Are retail businesses providing the type of omni channel customer experiences that today’s consumers crave?

As smartphones and digital technology become more integrated into daily life, customers are merging their online and in-person retail experiences. Much of consumers’ window shopping is now conducted online, and mobile sales transactions are gaining increasing popularity. Collaborative research conducted by Ipsos MediaCT and Sterling Brands found that mobile activities not only drive online sales, but boost in-store transactions as well. This most often happens when customers are narrowing down their choices and need to see the item in person to make a final determination.

The most successful companies take advantage of these trends to meet customers where they are and allow them to perform a range of activities, from browsing and researching to locating stock and buying. And of course this has to happen anywhere, anytime, on any device. This holistic approach to retail is known as omni channel shopping. It requires the ability to adapt to any platform to provide a seamless shopping experience for customers across all of their devices, as well as in the store.

Retailers must be able to connect websites, mobile apps and in-store activities to create a multi-faceted, value-added purchasing journey. This means consumers should be able to look up features, pricing, discounts, reviews and other product data; visit a store to confirm their research; make a purchase; and arrange for delivery–without stepping foot in the check-out line.

Omni Channel Pros and Cons

This innovative approach to marketing and sales has a number of advantages, but omni channel retail isn’t without its challenges. For example, private, in-house customer data, as well as social media and other public information, provides insights regarding customer buying habits. This level of data offers retailers unprecedented insights that can drive a powerful omni channel sales pipeline.

However, these large amounts of data must be properly tracked, analyzed and applied to unlock its full value. This requires seamless collaboration between multiple departments and information silos, which can seem like a formidable task for many organizations. To solve this problem, companies have to change the structures of their sales and marketing departments to develop a unified team that spans all platforms. This means taking steps such as merging traditional and digital marketing activities to develop a sales funnel that fully integrates digital-to-store campaigns.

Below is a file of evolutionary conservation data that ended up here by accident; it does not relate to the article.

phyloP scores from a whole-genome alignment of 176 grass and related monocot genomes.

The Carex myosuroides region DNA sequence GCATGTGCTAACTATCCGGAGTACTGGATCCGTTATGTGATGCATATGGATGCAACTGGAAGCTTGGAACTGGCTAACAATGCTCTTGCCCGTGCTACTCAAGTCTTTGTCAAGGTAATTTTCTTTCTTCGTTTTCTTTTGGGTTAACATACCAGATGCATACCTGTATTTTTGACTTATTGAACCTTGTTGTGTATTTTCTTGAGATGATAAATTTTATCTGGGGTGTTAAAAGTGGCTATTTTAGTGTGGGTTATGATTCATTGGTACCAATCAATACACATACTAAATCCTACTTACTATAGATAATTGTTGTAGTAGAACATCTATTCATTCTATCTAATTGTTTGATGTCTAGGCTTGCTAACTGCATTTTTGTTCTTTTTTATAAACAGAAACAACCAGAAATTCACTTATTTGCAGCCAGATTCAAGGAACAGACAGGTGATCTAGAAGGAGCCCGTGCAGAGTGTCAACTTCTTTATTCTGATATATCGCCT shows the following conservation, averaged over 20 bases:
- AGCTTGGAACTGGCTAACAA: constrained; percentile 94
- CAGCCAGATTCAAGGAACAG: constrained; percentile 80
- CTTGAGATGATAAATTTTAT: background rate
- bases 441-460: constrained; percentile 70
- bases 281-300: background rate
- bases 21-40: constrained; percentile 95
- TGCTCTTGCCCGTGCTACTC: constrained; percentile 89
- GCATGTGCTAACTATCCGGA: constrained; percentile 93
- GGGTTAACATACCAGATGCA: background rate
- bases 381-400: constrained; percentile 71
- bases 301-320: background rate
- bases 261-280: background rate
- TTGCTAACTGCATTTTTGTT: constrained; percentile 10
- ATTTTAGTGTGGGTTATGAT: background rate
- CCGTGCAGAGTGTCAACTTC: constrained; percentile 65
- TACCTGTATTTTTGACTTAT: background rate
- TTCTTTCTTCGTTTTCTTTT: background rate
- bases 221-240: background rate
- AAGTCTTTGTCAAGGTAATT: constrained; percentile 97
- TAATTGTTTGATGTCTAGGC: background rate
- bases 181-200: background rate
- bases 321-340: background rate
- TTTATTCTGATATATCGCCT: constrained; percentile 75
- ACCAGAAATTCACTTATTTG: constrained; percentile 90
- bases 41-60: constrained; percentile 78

Another benefit of the omni channel experience is the increase in lifetime value for customers who use both online and in-store purchasing options versus customers who only use one. In fact, studies have shown that retailers experience up to 30 percent greater lifetime value for these customers.

An omni channel sales structure can also help companies build brand awareness and loyalty, as well as increase customer retention throughout the buying process.

Yet, many businesses have a fear of “showrooming,” a practice where customers will go to the physical store to check out the product, but will end up buying the item somewhere cheaper online. This practice, however, can be considerably reduced with an omni channel approach that allows customers to do all of their shopping tasks in a single process. And even if they don’t make a purchase now, a positive customer experience could very well encourage them to buy in the future.

Leveraging Omni Channel Shopping

Omni channel shopping is one of the most effective customer experience improvement programs retailers have to build their revenue for the future. Successful omni channel sales and marketing requires retailers to answer a number of questions about current and prospective customers:

  • How do they use online and offline channels to make purchasing decisions?
  • How do specific marketing campaigns affect the various sales channels?
  • Which channels are most effective within certain demographics?
  • Where can retailers find their ideal customers?

Finding the answers starts with the most basic demographic details, such as customers’ gender, income, location and buying history, as well as Web browsing and search habits. The next level of insight delves into interactions like phone calls, emails, store visits, online ad clicks and social media interactions.

Providing customers with relevant, localized information, such as store locations, hours, inventory and directions, both online and on mobile devices can help drive sales, as it removes much of the uncertainty that can deter a store visit.

As consumer behavior continues to change, it’s important for businesses to transform to meet their customer’s’ needs. While there may be a few initial challenges to building an omni channel experience, providing customers with the type of shopping journey they want will be well worth the effort.